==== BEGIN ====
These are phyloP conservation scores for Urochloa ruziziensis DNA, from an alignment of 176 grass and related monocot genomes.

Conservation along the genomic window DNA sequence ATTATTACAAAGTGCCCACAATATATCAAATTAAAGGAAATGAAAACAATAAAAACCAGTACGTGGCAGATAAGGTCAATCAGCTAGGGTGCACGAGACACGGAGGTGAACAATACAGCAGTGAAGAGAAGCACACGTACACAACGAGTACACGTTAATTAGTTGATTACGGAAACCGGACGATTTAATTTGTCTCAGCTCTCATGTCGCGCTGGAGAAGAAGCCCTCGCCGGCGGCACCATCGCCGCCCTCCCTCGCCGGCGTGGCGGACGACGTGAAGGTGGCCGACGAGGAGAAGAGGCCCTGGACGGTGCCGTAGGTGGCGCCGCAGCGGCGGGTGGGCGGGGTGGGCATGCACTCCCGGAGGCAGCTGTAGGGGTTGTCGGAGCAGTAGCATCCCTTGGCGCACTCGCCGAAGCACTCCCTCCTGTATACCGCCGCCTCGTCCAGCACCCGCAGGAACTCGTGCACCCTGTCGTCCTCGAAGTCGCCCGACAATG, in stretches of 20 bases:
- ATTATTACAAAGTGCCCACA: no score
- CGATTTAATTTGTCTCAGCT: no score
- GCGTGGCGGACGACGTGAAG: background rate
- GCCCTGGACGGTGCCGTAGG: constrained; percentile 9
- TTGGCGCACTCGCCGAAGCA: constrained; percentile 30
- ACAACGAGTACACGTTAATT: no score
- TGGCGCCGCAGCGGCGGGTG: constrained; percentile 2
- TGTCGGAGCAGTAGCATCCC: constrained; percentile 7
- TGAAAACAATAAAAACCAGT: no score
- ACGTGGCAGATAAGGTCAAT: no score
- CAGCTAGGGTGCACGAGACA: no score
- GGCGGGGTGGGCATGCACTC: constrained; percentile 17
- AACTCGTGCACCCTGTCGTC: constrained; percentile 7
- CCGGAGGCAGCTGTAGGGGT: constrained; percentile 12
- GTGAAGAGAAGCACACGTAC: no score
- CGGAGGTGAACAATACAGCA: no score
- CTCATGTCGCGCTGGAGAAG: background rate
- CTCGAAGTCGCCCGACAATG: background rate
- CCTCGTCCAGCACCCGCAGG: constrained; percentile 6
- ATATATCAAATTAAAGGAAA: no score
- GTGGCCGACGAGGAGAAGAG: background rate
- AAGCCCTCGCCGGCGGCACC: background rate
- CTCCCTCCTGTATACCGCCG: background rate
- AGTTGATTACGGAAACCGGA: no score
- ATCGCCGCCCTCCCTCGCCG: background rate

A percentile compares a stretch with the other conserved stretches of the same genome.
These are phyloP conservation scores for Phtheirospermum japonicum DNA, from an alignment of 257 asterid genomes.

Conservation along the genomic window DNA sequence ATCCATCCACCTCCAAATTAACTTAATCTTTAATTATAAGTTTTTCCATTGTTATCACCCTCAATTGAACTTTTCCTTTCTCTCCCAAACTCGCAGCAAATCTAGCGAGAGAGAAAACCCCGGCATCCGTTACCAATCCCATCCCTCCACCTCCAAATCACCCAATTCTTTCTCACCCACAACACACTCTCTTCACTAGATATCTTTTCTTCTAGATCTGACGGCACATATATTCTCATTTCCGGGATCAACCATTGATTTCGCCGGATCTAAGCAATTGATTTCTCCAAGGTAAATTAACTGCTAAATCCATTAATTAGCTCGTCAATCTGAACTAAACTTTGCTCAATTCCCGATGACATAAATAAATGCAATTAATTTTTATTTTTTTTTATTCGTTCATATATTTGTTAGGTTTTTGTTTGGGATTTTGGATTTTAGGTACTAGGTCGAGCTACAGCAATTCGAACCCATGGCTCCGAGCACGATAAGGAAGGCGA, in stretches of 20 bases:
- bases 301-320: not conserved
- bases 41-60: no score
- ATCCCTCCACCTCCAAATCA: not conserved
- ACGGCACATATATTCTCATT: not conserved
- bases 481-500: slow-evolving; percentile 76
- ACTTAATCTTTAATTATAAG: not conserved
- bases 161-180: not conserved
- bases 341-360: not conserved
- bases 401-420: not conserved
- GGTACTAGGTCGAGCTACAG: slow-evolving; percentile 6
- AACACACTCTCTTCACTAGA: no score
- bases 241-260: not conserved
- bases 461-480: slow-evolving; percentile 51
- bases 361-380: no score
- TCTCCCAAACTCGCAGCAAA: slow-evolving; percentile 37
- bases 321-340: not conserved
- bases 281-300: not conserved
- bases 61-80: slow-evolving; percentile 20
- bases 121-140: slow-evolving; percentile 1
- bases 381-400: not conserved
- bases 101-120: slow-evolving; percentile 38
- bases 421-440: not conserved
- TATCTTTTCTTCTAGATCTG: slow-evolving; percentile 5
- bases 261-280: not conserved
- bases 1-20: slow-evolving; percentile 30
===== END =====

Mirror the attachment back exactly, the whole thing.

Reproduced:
These are phyloP conservation scores for Urochloa ruziziensis DNA, from an alignment of 176 grass and related monocot genomes.

Conservation along the genomic window DNA sequence ATTATTACAAAGTGCCCACAATATATCAAATTAAAGGAAATGAAAACAATAAAAACCAGTACGTGGCAGATAAGGTCAATCAGCTAGGGTGCACGAGACACGGAGGTGAACAATACAGCAGTGAAGAGAAGCACACGTACACAACGAGTACACGTTAATTAGTTGATTACGGAAACCGGACGATTTAATTTGTCTCAGCTCTCATGTCGCGCTGGAGAAGAAGCCCTCGCCGGCGGCACCATCGCCGCCCTCCCTCGCCGGCGTGGCGGACGACGTGAAGGTGGCCGACGAGGAGAAGAGGCCCTGGACGGTGCCGTAGGTGGCGCCGCAGCGGCGGGTGGGCGGGGTGGGCATGCACTCCCGGAGGCAGCTGTAGGGGTTGTCGGAGCAGTAGCATCCCTTGGCGCACTCGCCGAAGCACTCCCTCCTGTATACCGCCGCCTCGTCCAGCACCCGCAGGAACTCGTGCACCCTGTCGTCCTCGAAGTCGCCCGACAATG, in stretches of 20 bases:
- ATTATTACAAAGTGCCCACA: no score
- CGATTTAATTTGTCTCAGCT: no score
- GCGTGGCGGACGACGTGAAG: background rate
- GCCCTGGACGGTGCCGTAGG: constrained; percentile 9
- TTGGCGCACTCGCCGAAGCA: constrained; percentile 30
- ACAACGAGTACACGTTAATT: no score
- TGGCGCCGCAGCGGCGGGTG: constrained; percentile 2
- TGTCGGAGCAGTAGCATCCC: constrained; percentile 7
- TGAAAACAATAAAAACCAGT: no score
- ACGTGGCAGATAAGGTCAAT: no score
- CAGCTAGGGTGCACGAGACA: no score
- GGCGGGGTGGGCATGCACTC: constrained; percentile 17
- AACTCGTGCACCCTGTCGTC: constrained; percentile 7
- CCGGAGGCAGCTGTAGGGGT: constrained; percentile 12
- GTGAAGAGAAGCACACGTAC: no score
- CGGAGGTGAACAATACAGCA: no score
- CTCATGTCGCGCTGGAGAAG: background rate
- CTCGAAGTCGCCCGACAATG: background rate
- CCTCGTCCAGCACCCGCAGG: constrained; percentile 6
- ATATATCAAATTAAAGGAAA: no score
- GTGGCCGACGAGGAGAAGAG: background rate
- AAGCCCTCGCCGGCGGCACC: background rate
- CTCCCTCCTGTATACCGCCG: background rate
- AGTTGATTACGGAAACCGGA: no score
- ATCGCCGCCCTCCCTCGCCG: background rate

A percentile compares a stretch with the other conserved stretches of the same genome.
These are phyloP conservation scores for Phtheirospermum japonicum DNA, from an alignment of 257 asterid genomes.

Conservation along the genomic window DNA sequence ATCCATCCACCTCCAAATTAACTTAATCTTTAATTATAAGTTTTTCCATTGTTATCACCCTCAATTGAACTTTTCCTTTCTCTCCCAAACTCGCAGCAAATCTAGCGAGAGAGAAAACCCCGGCATCCGTTACCAATCCCATCCCTCCACCTCCAAATCACCCAATTCTTTCTCACCCACAACACACTCTCTTCACTAGATATCTTTTCTTCTAGATCTGACGGCACATATATTCTCATTTCCGGGATCAACCATTGATTTCGCCGGATCTAAGCAATTGATTTCTCCAAGGTAAATTAACTGCTAAATCCATTAATTAGCTCGTCAATCTGAACTAAACTTTGCTCAATTCCCGATGACATAAATAAATGCAATTAATTTTTATTTTTTTTTATTCGTTCATATATTTGTTAGGTTTTTGTTTGGGATTTTGGATTTTAGGTACTAGGTCGAGCTACAGCAATTCGAACCCATGGCTCCGAGCACGATAAGGAAGGCGA, in stretches of 20 bases:
- bases 301-320: not conserved
- bases 41-60: no score
- ATCCCTCCACCTCCAAATCA: not conserved
- ACGGCACATATATTCTCATT: not conserved
- bases 481-500: slow-evolving; percentile 76
- ACTTAATCTTTAATTATAAG: not conserved
- bases 161-180: not conserved
- bases 341-360: not conserved
- bases 401-420: not conserved
- GGTACTAGGTCGAGCTACAG: slow-evolving; percentile 6
- AACACACTCTCTTCACTAGA: no score
- bases 241-260: not conserved
- bases 461-480: slow-evolving; percentile 51
- bases 361-380: no score
- TCTCCCAAACTCGCAGCAAA: slow-evolving; percentile 37
- bases 321-340: not conserved
- bases 281-300: not conserved
- bases 61-80: slow-evolving; percentile 20
- bases 121-140: slow-evolving; percentile 1
- bases 381-400: not conserved
- bases 101-120: slow-evolving; percentile 38
- bases 421-440: not conserved
- TATCTTTTCTTCTAGATCTG: slow-evolving; percentile 5
- bases 261-280: not conserved
- bases 1-20: slow-evolving; percentile 30